What is Worship?
 

What is Worship?

Have you ever considered this question? Until I read Rick Warren's book, The Purpose Driven Life, I can't recall a distinct moment where I ever really considered what worship was. And for that matter, why would I? I was very content with what I believed worship to be!

So whether you have or haven't distinctly considered what worship is, I hope the following passage from Rick's book challenges you to think about the question as much as it challenged me back in 2003.

  • Anything you do that brings pleasure to God is an act of worship. Like a diamond, worship is multifaceted... Worship is a lifestyle... For many people, worship is just a synonym for music. They say, "At our church we have the worship first, and then the teaching." This is a big misunderstanding. Every part of a church service is an act of worship: praying, Scripture reading, singing, confession, silence, being still, listening to a sermon, taking notes, giving an offering, baptism, communion, singing a commitment card, and even greeting other worshipers." (Pg. 64-65, 2002)

Upon reading this breadth of activities Rick ascribes to worship, I wrote "is this worship?" in the margin of my book. He opened the definition so wide that I was forced to close in on that question I had never asked... and after an extensive word study, I'd soon discover that Rick Warren is likely very far from a biblical description of worship.

 

QUICK NOTE:
Rick Warren states, "For many people, worship is just a synonym for music. They say, 'At our church we have the worship first, and then the teaching.' This is a big misunderstanding." An easy counterexample to Rick's idea is the fact that Nehemiah seems to have had this same "misunderstanding". In Nehemiah 9:3 we read, "...they stood up in their place and read from the Book of the Law of YHWH their God for one-fourth of the day; and for another fourth they confessed and worshiped YHWH their God." So if Rick is correct, then Nehemiah misunderstood worship and recorded the events of the day incorrectly. It seems clear that if Rick is right, then Nehemiah is wrong. I must confess that I'm a bit biased. I'm siding with Nehemiah on this issue. Since Nehemiah records worship as distinct from reading the Book of the Law, I believe he makes it clear that Rick is the one with the "big misunderstanding".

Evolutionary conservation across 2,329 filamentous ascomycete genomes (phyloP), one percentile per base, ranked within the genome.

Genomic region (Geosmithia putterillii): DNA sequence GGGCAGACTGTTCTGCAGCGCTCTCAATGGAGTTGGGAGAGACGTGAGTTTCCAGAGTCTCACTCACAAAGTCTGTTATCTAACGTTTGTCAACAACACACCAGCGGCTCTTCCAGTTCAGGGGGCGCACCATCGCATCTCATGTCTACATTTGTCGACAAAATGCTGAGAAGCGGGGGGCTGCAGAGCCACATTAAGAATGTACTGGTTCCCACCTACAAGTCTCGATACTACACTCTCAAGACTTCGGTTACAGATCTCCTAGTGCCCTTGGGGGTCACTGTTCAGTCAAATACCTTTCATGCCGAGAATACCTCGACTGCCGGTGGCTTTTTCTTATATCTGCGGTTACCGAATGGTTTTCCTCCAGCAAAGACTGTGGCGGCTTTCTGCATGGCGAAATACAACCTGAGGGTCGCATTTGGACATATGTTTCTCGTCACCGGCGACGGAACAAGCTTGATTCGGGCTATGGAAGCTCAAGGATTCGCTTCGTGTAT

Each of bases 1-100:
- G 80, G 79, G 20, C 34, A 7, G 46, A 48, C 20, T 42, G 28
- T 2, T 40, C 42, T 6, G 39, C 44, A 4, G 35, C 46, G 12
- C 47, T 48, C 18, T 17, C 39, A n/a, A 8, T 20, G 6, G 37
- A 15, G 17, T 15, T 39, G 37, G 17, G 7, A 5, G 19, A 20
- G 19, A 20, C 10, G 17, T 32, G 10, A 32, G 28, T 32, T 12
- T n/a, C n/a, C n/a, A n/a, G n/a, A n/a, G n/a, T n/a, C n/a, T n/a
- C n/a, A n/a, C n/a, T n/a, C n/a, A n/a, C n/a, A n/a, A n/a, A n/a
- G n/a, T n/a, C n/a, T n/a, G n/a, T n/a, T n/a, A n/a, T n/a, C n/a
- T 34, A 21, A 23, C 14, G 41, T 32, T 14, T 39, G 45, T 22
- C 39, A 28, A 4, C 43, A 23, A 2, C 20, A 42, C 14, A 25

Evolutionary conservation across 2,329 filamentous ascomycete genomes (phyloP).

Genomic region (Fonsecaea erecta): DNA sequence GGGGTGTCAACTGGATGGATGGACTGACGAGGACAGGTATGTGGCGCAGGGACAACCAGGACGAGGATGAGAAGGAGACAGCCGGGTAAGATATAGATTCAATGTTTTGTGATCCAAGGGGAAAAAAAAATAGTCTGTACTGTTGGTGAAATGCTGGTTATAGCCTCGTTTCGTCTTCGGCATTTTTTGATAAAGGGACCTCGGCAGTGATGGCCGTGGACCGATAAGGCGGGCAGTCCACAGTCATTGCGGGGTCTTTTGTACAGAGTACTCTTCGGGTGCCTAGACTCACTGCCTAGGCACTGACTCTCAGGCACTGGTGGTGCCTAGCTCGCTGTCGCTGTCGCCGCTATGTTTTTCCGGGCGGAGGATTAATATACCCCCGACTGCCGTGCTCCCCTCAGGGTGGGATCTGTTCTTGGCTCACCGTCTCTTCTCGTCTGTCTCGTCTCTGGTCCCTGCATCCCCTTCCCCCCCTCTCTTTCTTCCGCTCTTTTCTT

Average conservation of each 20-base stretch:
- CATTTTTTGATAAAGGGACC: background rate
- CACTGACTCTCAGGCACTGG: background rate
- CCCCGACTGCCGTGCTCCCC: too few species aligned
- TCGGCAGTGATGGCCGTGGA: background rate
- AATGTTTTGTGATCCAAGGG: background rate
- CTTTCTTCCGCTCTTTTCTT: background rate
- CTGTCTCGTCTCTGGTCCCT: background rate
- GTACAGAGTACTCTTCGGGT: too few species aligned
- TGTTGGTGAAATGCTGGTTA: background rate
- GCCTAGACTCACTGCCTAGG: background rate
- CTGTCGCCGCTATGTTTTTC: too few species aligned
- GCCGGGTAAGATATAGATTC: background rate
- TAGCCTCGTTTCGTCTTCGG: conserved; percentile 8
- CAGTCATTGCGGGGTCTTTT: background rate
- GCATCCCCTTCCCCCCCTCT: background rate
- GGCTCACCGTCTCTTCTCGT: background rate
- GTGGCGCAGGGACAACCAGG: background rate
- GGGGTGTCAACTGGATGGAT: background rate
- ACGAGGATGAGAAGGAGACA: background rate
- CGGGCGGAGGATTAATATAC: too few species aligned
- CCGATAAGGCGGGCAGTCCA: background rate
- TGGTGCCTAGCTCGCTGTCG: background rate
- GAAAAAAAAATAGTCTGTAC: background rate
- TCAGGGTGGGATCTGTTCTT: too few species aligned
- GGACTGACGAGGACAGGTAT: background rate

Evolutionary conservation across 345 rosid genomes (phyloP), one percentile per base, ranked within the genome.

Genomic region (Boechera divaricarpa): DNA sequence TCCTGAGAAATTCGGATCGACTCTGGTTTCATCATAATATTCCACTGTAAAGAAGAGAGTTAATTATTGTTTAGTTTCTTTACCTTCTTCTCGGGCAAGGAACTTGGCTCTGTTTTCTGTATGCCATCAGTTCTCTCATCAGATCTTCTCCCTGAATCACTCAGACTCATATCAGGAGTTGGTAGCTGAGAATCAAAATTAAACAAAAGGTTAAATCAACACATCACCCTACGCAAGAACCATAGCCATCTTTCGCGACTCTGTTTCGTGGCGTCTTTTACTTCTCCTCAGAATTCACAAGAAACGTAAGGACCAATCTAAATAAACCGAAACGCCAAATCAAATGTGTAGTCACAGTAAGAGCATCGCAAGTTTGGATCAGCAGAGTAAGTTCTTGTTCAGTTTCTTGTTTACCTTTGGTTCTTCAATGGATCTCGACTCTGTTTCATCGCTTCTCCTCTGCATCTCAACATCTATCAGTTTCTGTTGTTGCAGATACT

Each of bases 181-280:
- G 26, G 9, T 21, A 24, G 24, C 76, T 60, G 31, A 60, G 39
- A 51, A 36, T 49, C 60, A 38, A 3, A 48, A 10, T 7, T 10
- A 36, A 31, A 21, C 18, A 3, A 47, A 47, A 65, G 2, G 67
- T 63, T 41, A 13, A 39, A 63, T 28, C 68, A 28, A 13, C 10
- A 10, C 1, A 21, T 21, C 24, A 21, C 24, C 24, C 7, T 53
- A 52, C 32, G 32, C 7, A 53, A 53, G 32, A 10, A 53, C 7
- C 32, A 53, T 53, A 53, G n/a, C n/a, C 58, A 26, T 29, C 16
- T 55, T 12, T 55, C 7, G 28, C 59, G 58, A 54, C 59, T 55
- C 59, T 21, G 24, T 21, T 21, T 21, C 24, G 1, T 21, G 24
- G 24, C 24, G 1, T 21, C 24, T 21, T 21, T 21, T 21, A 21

Nevertheless, I must admit that I may not have ever discovered what worship is had I not read Rick Warren's book. So, I must give credit where credit is due... Thank you Rick Warren, wherever you are!!!

 

So What is Worship Then?

When I wanted to know what worship was, I invested some time and simply looked at scriptures where the term "worship" is used. I quickly discovered a key theme throughout the texts of the bible, from the old testament to the new testament, from heaven to earth. Please read the following passages and I believe you will see it too.

Genesis 24:26
...the man bowed down his head and worshiped YHWH.

Genesis 24:48
...I bowed my head and worshiped YHWH...

Genesis 24:52
...he worshiped YHWH, bowing himself to the earth.

Exodus 4:31
...they bowed their heads and worshiped.

Exodus 12:27
...the people bowed their heads and worshiped.

Exodus 34:8
...Moses made haste and bowed his head toward the earth, and worshiped.

2 Kings 5:18
Yet in this thing may YHWH pardon your servant: when my master goes into the temple of Rimmon to worship there, and he leans on my hand, and I bow down in the temple of Rimmon—when I bow down in the temple of Rimmon, may YHWH please pardon your servant in this thing.

2 Chronicles 7:3